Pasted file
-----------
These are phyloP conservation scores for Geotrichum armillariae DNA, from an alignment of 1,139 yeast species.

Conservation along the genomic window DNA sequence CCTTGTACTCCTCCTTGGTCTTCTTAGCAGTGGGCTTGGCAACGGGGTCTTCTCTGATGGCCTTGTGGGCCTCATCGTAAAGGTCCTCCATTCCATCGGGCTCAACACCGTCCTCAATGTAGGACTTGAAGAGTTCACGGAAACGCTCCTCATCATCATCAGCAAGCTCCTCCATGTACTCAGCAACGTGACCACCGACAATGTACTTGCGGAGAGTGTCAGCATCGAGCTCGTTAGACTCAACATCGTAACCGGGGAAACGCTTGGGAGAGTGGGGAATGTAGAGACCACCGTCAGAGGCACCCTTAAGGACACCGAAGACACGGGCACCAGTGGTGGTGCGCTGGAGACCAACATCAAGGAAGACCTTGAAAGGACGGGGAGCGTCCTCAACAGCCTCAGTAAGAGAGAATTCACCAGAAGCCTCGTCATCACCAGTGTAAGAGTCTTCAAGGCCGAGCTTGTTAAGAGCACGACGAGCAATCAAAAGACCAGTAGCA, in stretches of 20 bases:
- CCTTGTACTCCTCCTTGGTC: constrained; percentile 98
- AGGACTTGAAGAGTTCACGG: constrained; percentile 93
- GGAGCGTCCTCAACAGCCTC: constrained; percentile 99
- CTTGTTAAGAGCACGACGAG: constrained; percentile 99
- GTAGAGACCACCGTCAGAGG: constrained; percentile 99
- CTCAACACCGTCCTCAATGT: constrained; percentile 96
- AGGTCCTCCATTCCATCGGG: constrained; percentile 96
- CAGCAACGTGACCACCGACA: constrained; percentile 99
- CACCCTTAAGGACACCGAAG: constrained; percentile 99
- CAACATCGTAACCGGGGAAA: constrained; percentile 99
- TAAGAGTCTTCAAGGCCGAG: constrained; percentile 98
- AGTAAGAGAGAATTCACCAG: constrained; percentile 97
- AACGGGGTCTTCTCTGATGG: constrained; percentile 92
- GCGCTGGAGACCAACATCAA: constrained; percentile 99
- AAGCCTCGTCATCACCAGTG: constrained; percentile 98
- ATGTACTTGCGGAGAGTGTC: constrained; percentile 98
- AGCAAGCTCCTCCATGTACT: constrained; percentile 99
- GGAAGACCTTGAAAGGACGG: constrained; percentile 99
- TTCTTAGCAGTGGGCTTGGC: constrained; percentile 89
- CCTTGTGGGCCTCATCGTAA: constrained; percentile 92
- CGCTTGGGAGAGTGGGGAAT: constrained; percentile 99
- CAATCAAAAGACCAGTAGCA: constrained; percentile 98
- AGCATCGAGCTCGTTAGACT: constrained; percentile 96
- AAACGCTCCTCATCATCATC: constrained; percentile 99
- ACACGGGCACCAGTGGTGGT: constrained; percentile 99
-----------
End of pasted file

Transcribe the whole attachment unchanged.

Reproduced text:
These are phyloP conservation scores for Geotrichum armillariae DNA, from an alignment of 1,139 yeast species.

Conservation along the genomic window DNA sequence CCTTGTACTCCTCCTTGGTCTTCTTAGCAGTGGGCTTGGCAACGGGGTCTTCTCTGATGGCCTTGTGGGCCTCATCGTAAAGGTCCTCCATTCCATCGGGCTCAACACCGTCCTCAATGTAGGACTTGAAGAGTTCACGGAAACGCTCCTCATCATCATCAGCAAGCTCCTCCATGTACTCAGCAACGTGACCACCGACAATGTACTTGCGGAGAGTGTCAGCATCGAGCTCGTTAGACTCAACATCGTAACCGGGGAAACGCTTGGGAGAGTGGGGAATGTAGAGACCACCGTCAGAGGCACCCTTAAGGACACCGAAGACACGGGCACCAGTGGTGGTGCGCTGGAGACCAACATCAAGGAAGACCTTGAAAGGACGGGGAGCGTCCTCAACAGCCTCAGTAAGAGAGAATTCACCAGAAGCCTCGTCATCACCAGTGTAAGAGTCTTCAAGGCCGAGCTTGTTAAGAGCACGACGAGCAATCAAAAGACCAGTAGCA, in stretches of 20 bases:
- CCTTGTACTCCTCCTTGGTC: constrained; percentile 98
- AGGACTTGAAGAGTTCACGG: constrained; percentile 93
- GGAGCGTCCTCAACAGCCTC: constrained; percentile 99
- CTTGTTAAGAGCACGACGAG: constrained; percentile 99
- GTAGAGACCACCGTCAGAGG: constrained; percentile 99
- CTCAACACCGTCCTCAATGT: constrained; percentile 96
- AGGTCCTCCATTCCATCGGG: constrained; percentile 96
- CAGCAACGTGACCACCGACA: constrained; percentile 99
- CACCCTTAAGGACACCGAAG: constrained; percentile 99
- CAACATCGTAACCGGGGAAA: constrained; percentile 99
- TAAGAGTCTTCAAGGCCGAG: constrained; percentile 98
- AGTAAGAGAGAATTCACCAG: constrained; percentile 97
- AACGGGGTCTTCTCTGATGG: constrained; percentile 92
- GCGCTGGAGACCAACATCAA: constrained; percentile 99
- AAGCCTCGTCATCACCAGTG: constrained; percentile 98
- ATGTACTTGCGGAGAGTGTC: constrained; percentile 98
- AGCAAGCTCCTCCATGTACT: constrained; percentile 99
- GGAAGACCTTGAAAGGACGG: constrained; percentile 99
- TTCTTAGCAGTGGGCTTGGC: constrained; percentile 89
- CCTTGTGGGCCTCATCGTAA: constrained; percentile 92
- CGCTTGGGAGAGTGGGGAAT: constrained; percentile 99
- CAATCAAAAGACCAGTAGCA: constrained; percentile 98
- AGCATCGAGCTCGTTAGACT: constrained; percentile 96
- AAACGCTCCTCATCATCATC: constrained; percentile 99
- ACACGGGCACCAGTGGTGGT: constrained; percentile 99